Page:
Is your business in the cloud? Should it be? Wait … what exactly does that mean, “to be in the cloud”?
That is a good question that needs to be answered before moving on any further. To be “in the cloud” refers to one or more parts of the IT infrastructure at your organization being made available to you by a vendor company with a presence of that resource located (or “hosted”) solely on the Internet and not at your physical office space. Many times, you will find that these products and services are paid for on a monthly basis by you, the customer, based on how many users you have and/or how much data is being stored. Some examples of cloud-based services include: Google Apps, Office 365, or other hosted e-mail solutions (billed per mailbox, per month); Online Data Backup (usually billed monthly based on the amount of data being backed up); Hosted Phone Systems or Voice Over IP/VoIP (usually billed per phone, per month with a couple of other miscellaneous monthly charges thrown in); and Hosted Customer Relationship Management Applications like SalesForce.com (billed per user, per month). This is by no means a complete list as there are thousands of cloud-based services out there.
Hopefully you understand a little more about “the cloud.” As for whether your business should be in the cloud, the answer is a resounding maybe. Certain circumstances warrant different decisions. Do you have multiple offices? Do the majority of your users work remotely? Do you have a legacy system in place, for example an old phone system, which is in dire need of replacement? Is your company subject to security measures outside of normal parameters? Is the value received worth the cost? The answers to these and other questions will dictate the proper path for your organization.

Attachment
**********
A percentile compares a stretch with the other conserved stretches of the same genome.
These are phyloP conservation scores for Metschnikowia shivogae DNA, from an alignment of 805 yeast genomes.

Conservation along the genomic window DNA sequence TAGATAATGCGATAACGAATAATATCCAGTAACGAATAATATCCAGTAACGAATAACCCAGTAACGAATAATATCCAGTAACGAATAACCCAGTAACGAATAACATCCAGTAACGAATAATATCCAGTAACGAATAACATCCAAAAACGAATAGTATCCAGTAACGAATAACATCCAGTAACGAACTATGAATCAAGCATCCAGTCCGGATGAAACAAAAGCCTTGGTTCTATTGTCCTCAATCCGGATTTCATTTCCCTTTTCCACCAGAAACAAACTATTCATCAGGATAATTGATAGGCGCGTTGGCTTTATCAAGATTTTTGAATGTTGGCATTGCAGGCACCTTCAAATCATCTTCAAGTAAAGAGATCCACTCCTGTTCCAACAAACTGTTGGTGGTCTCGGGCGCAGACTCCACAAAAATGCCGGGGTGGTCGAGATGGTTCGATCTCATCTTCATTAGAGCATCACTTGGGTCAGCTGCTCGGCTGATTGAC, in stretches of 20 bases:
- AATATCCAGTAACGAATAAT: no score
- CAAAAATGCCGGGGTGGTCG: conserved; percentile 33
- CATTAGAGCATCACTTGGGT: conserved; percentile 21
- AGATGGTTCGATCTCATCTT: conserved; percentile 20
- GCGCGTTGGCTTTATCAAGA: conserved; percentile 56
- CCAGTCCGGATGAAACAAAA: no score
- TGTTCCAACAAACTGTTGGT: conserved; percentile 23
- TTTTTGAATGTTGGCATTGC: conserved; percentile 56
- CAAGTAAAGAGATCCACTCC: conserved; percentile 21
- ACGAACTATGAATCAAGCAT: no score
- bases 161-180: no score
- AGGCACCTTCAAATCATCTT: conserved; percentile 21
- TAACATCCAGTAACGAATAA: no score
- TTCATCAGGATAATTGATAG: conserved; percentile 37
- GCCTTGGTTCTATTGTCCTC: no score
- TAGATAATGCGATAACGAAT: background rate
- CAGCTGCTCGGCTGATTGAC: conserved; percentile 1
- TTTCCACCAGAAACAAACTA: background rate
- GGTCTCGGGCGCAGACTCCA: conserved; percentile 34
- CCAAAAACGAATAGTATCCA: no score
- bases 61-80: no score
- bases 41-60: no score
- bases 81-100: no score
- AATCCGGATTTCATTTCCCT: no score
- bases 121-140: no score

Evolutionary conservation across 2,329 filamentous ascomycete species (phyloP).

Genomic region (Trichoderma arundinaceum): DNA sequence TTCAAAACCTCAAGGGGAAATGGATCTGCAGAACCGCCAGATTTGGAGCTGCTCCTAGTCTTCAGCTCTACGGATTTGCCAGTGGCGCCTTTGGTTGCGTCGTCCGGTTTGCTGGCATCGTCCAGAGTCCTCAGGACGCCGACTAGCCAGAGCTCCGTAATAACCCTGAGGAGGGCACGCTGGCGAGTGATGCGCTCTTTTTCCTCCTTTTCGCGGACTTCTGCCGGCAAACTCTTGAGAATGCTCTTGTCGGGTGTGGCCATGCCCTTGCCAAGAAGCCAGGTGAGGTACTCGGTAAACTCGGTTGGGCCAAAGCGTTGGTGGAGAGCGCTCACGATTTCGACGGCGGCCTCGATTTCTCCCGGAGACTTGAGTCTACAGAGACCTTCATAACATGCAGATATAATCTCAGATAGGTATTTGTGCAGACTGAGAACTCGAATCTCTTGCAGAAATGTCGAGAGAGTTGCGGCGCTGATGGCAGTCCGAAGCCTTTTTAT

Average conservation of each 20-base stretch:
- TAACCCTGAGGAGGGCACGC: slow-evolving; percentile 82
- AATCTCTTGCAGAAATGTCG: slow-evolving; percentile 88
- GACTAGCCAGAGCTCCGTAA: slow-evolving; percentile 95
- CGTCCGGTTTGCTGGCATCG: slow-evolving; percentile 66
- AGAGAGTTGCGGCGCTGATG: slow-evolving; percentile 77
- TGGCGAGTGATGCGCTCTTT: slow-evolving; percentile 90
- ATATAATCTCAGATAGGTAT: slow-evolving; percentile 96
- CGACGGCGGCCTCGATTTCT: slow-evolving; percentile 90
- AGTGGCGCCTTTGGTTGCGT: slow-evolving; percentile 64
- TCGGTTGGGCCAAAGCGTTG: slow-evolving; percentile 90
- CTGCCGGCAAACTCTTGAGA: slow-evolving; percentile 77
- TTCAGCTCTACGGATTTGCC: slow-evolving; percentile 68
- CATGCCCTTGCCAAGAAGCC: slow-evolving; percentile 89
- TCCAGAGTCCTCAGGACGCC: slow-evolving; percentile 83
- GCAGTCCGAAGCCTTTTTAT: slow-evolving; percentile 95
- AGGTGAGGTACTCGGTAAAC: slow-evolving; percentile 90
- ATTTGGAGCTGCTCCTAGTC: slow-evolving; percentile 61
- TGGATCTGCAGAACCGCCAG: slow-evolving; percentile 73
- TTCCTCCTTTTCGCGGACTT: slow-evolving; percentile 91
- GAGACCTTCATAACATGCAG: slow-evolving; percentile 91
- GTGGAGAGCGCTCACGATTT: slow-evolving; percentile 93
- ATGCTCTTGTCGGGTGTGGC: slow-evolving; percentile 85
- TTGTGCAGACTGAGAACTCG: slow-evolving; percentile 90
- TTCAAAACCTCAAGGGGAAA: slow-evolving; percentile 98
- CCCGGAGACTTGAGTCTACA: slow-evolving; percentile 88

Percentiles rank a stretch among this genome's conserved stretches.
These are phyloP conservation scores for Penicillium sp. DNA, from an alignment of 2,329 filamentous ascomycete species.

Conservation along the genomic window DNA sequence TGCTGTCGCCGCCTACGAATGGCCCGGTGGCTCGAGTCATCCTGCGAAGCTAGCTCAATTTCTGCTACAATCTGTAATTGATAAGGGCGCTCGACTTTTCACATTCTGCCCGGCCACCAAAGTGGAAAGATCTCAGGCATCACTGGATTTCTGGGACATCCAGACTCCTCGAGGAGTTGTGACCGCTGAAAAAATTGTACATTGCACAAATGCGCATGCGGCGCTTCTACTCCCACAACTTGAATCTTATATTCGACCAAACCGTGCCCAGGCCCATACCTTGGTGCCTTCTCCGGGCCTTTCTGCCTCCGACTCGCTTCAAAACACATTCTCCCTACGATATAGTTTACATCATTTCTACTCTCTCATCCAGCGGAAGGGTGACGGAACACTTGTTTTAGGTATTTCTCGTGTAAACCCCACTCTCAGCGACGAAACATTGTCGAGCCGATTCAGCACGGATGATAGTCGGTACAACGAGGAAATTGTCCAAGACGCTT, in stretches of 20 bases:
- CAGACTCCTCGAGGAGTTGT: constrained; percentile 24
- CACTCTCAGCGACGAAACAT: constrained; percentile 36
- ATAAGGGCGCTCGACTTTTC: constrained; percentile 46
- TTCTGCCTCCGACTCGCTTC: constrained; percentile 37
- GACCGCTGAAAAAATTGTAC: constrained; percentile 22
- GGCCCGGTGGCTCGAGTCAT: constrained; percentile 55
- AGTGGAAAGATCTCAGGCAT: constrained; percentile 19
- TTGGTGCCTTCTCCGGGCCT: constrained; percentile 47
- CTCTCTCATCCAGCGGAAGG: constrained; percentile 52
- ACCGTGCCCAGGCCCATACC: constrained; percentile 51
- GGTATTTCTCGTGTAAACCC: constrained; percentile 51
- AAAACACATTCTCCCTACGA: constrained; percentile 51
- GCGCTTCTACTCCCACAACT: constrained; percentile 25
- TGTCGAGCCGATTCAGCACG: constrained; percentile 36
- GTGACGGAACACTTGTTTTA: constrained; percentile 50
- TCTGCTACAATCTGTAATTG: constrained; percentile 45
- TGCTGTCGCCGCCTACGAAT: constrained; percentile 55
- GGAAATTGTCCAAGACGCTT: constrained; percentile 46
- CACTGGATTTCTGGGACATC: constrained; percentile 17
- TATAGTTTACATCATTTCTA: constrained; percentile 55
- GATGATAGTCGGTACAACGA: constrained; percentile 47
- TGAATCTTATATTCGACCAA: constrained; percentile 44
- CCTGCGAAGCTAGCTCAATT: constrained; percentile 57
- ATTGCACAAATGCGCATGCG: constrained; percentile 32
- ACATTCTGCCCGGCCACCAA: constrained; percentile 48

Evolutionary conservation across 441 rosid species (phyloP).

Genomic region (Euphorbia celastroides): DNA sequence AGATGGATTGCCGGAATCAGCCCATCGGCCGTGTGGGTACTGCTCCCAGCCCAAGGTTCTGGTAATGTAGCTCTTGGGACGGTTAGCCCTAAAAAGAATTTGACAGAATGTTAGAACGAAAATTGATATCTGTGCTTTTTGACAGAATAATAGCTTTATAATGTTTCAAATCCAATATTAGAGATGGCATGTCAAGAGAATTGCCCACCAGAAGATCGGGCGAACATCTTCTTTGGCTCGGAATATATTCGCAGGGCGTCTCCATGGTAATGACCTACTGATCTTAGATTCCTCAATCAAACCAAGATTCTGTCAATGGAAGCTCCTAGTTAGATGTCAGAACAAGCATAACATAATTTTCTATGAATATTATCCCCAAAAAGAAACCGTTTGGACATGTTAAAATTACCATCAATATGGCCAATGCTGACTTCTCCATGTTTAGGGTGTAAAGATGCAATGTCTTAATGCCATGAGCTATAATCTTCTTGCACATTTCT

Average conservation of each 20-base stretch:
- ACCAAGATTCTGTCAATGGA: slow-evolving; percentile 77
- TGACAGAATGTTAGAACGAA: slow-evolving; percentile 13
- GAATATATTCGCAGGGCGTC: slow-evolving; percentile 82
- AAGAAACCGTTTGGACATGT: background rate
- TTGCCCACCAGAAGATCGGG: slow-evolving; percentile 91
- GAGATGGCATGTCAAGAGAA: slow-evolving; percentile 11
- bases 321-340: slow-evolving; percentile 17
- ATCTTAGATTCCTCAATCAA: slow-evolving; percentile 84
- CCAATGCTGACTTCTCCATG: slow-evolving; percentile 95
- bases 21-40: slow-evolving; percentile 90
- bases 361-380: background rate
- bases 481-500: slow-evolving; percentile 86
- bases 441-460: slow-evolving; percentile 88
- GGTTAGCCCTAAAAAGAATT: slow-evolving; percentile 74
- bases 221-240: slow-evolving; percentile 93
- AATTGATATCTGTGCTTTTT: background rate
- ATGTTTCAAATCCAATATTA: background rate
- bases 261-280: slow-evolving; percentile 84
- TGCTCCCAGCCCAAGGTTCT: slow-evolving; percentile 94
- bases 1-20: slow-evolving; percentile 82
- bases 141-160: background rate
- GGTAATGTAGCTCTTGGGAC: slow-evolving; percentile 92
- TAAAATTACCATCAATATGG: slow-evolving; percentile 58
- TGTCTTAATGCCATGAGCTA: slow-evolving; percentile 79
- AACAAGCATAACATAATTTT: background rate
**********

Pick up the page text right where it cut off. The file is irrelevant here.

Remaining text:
Possibly your on-premise phone system is outdated and needs to be replaced. The initial outlay of money when procuring a new phone system can be five or six figures depending on your size. In a hosted phone system scenario, you are usually responsible for a monthly payment, but the initial outlay of money is typically little to no dollars compared to a new on-premise solution.
Maybe you have a traveling workforce who needs to be able to access your line of business software application easily and quickly no matter where they happen to be. If the application were hosted, the only thing they would need to be able to work is a device with a web browser like Internet Explorer, Firefox or Chrome and access to the Internet.
Perhaps you don’t have an internal IT department so you have decided to go with Hosted Exchange Email in an effort to not concern yourself with setup, maintenance and data backup for your e-mail. When you analyze the costs over time, many companies would benefit financially from a Hosted Exchange environment.
Another example could be a company subject to security or privacy rules that other organizations may not have to worry about — for example HIPAA for medical practices, PCI for retail shops, and various SEC compliance measures for financial firms. Be sure to do your due diligence before putting private or secure information into the cloud to avoid penalties and fines.
The bottom line is that moving some or all of your IT to the cloud is a company decision that needs to be analyzed from both a security and financial perspective. Certain cloud services will save you money, time and headaches. Others will give you piece of mind (like a cloud backup for your data). Just be sure all options have been vetted before making a decision.
Rich Kenney is vice president of TechSolutions Inc.